Alamo Bowl 2013: Rushing Marcus Mariota Is High-Stakes Game for Oregon

Kyle Kensing@kensing45Contributor IDecember 30, 2013

SAN ANTONIO, TX - DECEMBER 30:  Quarterback Marcus Mariota #8 of the Oregon Ducks looks to pass against the Texas Longhorns during the Valero Alamo Bowl at the Alamodome on December 30, 2013 in San Antonio, Texas.  (Photo by Ronald Martinez/Getty Images)
Ronald Martinez/Getty Images

Oregon quarterback Marcus Mariota ran with supreme confidence in the Ducks’ 30-7 Alamo Bowl win over Texas on Monday. His 15-carry, 133-yard performance demonstrated the kind of dangerous weapon he can be when unleashed in the run game, but it also highlighted the double-edged sword a coach faces when turning a dual-threat quarterback loose.

Head coach Mark Helfrich and offensive coordinator Scott Frost unveiled a game plan that called on Mariota, typically a complementary piece in the run game, to operate on designed carries early and often.

Texas’ struggles with mobile quarterbacks this season necessitated the strategy. A month of recuperation time for Mariota made it possible.

A left knee injury suffered in the final stretch of Oregon’s schedule limited Mariota’s productivity, in turn eliminating a vital portion of the Ducks’ offensive strategy. The result was Oregon’s two worst offensive performances of the season and its only two losses.

His health was no issue in San Antonio. He took to the Alamodome without a knee brace and showed none of the hesitation evident in his performances at Stanford and Arizona. Both his number of carries and rushing yards were season highs.

Still, there were a few hold-your-breath moments against Texas. Mariota came up gingerly, rubbing his leg after one big gain. After losing his helmet on a few plays earlier in the game, the quarterback had his helmet ripped from his head on a red-zone possession in the second half.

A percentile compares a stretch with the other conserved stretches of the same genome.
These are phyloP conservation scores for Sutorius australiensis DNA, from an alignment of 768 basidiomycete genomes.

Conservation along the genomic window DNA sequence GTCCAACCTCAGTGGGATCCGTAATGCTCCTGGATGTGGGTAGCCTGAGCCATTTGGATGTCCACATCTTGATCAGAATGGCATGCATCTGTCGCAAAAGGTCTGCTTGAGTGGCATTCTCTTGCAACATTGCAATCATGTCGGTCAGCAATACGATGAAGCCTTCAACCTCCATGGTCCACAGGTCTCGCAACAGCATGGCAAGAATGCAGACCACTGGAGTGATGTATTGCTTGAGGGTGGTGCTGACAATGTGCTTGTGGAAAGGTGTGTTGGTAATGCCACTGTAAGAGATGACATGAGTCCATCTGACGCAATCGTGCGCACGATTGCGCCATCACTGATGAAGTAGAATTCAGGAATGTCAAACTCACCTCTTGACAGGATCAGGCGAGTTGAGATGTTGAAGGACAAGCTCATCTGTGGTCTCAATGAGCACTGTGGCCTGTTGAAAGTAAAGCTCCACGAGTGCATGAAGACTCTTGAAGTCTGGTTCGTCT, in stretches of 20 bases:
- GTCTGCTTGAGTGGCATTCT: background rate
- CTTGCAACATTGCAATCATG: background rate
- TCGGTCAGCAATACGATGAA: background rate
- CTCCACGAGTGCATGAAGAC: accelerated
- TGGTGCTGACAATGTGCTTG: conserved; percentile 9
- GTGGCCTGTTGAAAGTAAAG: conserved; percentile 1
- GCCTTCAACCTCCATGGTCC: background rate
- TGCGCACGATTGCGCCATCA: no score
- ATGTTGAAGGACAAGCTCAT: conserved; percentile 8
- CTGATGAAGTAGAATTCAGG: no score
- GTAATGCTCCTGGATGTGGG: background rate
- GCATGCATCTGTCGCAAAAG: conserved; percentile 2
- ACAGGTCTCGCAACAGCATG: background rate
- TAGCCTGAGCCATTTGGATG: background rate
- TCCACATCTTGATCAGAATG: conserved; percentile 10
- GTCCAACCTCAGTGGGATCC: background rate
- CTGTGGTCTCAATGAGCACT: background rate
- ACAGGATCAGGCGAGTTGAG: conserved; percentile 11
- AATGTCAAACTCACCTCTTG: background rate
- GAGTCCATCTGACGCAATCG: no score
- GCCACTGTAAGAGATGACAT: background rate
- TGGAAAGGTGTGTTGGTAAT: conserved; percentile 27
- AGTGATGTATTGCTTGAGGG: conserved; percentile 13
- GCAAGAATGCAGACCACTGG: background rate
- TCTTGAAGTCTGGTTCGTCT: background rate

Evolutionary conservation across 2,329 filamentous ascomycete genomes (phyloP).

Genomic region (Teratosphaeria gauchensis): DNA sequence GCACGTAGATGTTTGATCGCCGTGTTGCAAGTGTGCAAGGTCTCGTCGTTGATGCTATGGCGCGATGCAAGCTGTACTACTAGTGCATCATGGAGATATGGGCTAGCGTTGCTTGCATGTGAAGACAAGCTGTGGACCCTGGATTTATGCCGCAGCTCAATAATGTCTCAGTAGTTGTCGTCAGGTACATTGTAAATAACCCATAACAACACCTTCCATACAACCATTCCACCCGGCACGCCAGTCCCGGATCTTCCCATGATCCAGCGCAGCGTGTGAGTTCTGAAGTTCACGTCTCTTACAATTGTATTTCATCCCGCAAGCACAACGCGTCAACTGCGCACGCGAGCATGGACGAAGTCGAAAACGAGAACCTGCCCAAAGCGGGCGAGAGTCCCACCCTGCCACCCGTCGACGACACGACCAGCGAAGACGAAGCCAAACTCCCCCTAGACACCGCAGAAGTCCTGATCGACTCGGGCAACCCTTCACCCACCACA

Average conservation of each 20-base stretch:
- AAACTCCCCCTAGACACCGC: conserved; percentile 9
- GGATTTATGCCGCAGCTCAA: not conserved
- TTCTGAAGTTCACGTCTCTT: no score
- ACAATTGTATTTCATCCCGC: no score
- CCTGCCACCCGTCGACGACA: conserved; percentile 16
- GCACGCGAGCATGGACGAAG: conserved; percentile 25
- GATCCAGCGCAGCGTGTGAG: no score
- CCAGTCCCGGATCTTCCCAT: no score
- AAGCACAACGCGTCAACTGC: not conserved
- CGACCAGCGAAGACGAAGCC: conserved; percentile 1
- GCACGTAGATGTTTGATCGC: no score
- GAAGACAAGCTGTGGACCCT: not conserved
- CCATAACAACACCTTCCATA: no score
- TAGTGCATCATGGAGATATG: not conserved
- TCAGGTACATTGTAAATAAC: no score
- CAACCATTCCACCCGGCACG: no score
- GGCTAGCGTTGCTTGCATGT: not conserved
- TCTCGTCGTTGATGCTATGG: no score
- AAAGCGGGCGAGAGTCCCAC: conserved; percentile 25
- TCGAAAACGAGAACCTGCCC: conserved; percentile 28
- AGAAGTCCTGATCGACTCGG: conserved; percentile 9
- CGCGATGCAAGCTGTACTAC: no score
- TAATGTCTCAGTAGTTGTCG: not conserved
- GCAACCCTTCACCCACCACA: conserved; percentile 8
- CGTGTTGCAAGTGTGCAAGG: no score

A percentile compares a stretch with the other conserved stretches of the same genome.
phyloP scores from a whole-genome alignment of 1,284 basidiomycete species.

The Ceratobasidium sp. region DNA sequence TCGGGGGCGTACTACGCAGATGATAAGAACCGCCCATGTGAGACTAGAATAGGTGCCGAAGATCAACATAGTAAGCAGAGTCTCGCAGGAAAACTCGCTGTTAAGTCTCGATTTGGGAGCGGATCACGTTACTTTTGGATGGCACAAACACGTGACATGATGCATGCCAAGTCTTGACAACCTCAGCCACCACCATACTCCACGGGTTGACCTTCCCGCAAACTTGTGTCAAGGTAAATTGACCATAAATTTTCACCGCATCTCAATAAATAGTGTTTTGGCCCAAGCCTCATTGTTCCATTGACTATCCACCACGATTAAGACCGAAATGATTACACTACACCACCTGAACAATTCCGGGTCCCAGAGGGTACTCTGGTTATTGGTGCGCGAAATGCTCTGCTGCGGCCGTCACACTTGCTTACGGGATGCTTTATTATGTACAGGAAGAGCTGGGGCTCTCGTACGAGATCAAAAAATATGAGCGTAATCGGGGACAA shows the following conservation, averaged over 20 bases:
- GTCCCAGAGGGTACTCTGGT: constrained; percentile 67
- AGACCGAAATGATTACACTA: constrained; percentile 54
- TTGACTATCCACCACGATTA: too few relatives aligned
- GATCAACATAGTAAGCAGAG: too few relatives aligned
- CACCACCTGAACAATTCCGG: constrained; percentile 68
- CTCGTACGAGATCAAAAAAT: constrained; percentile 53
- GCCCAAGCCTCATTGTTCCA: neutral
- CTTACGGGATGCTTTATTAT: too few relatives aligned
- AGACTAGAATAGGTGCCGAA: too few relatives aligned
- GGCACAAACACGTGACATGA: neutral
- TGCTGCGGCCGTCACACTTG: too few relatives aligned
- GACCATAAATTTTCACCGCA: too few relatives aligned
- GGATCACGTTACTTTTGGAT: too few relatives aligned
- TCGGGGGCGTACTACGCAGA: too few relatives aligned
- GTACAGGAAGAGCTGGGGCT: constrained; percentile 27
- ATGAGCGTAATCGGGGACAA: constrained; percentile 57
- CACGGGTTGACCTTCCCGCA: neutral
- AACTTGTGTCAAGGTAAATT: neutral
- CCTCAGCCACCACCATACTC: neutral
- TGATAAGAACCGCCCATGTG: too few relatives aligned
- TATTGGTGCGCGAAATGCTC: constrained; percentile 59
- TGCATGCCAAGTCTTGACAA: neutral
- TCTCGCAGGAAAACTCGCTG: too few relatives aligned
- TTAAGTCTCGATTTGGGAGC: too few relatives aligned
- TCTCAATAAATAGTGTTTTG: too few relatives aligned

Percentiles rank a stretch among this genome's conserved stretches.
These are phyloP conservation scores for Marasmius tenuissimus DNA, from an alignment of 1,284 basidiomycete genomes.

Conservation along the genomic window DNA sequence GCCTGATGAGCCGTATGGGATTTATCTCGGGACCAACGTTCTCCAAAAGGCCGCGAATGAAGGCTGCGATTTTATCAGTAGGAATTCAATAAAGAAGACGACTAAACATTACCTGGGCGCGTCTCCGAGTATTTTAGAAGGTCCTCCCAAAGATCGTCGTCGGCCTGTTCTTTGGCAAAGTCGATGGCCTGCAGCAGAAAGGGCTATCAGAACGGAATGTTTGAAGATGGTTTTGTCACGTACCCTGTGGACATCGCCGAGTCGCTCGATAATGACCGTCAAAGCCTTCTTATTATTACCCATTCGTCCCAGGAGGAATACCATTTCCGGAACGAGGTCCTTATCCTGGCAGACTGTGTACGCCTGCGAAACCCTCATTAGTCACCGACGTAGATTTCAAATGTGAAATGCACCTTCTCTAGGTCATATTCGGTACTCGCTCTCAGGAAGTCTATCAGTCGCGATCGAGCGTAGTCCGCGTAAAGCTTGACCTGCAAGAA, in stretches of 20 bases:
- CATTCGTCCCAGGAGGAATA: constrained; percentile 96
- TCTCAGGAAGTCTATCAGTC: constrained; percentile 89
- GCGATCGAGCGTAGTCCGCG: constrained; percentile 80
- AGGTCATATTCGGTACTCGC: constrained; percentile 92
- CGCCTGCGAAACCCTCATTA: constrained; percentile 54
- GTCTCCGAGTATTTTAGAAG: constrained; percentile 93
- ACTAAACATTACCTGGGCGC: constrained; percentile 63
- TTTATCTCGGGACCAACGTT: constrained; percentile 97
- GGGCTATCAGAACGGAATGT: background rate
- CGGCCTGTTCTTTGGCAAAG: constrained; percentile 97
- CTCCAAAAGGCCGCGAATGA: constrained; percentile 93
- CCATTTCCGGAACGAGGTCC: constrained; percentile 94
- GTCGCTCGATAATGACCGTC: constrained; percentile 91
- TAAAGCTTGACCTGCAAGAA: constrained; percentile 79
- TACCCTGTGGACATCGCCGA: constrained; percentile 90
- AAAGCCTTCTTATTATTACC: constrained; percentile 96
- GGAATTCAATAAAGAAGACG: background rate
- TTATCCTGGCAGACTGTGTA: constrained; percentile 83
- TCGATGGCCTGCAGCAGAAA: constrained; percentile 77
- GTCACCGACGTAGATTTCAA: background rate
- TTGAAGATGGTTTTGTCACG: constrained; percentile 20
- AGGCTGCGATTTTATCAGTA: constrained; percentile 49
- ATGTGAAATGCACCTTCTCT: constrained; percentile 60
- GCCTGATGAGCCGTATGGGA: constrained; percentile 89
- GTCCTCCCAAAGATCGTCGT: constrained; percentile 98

He endured, which Oregon will need throughout next season.

There arguably were not two more dynamic playmakers in college football this season than Mariota and Texas A&M quarterback Johnny Manziel.

For a second straight year, both recorded eye-opening statistics as both passers and ball-carriers. However, unlike 2012, injury slowed each. The two were noticeably limited in the final month, the rigors of weekly abuse evident.

Running wild after a month of time off is one thing. Replicating his Alamo Bowl performance—which was one of Mariota’s best two-way showings in his career—amid the grind of a regular season is a more difficult proposition.

Mariota and Manziel aren’t alone, as some of college football’s most notable dual-threat quarterbacks have battled injuries in their college careers. Baylor’s 2011 Heisman Trophy winner, Robert Griffin III, missed most of the 2009 season with a knee injury.

Few programs understand the sting of losing a leading playmaker like Oregon, after presumptive 2007 Heisman favorite Dennis Dixon went down late in the season. With him went the Ducks’ BCS Championship aspirations.

Of course, these are extreme instances. And indeed, being overly conservative with a player can be equally detrimental to a team’s performance.

For coaches like Helfrich with an explosive, two-way quarterback like Mariota, determining how and when they’re used in the run game can be a high-wire act.

Mariota is the centerpiece of Oregon’s very realistic championship aspirations in 2014—but only if he’s healthy, as he was Monday vs. Texas.

Likewise, he’s only captaining a championship-caliber offense when he’s free to play the style that suits him best, as he was in the Alamo Bowl.

Finding the right balance between those competing imperatives could determine how far Mariota and the Ducks go in 2014.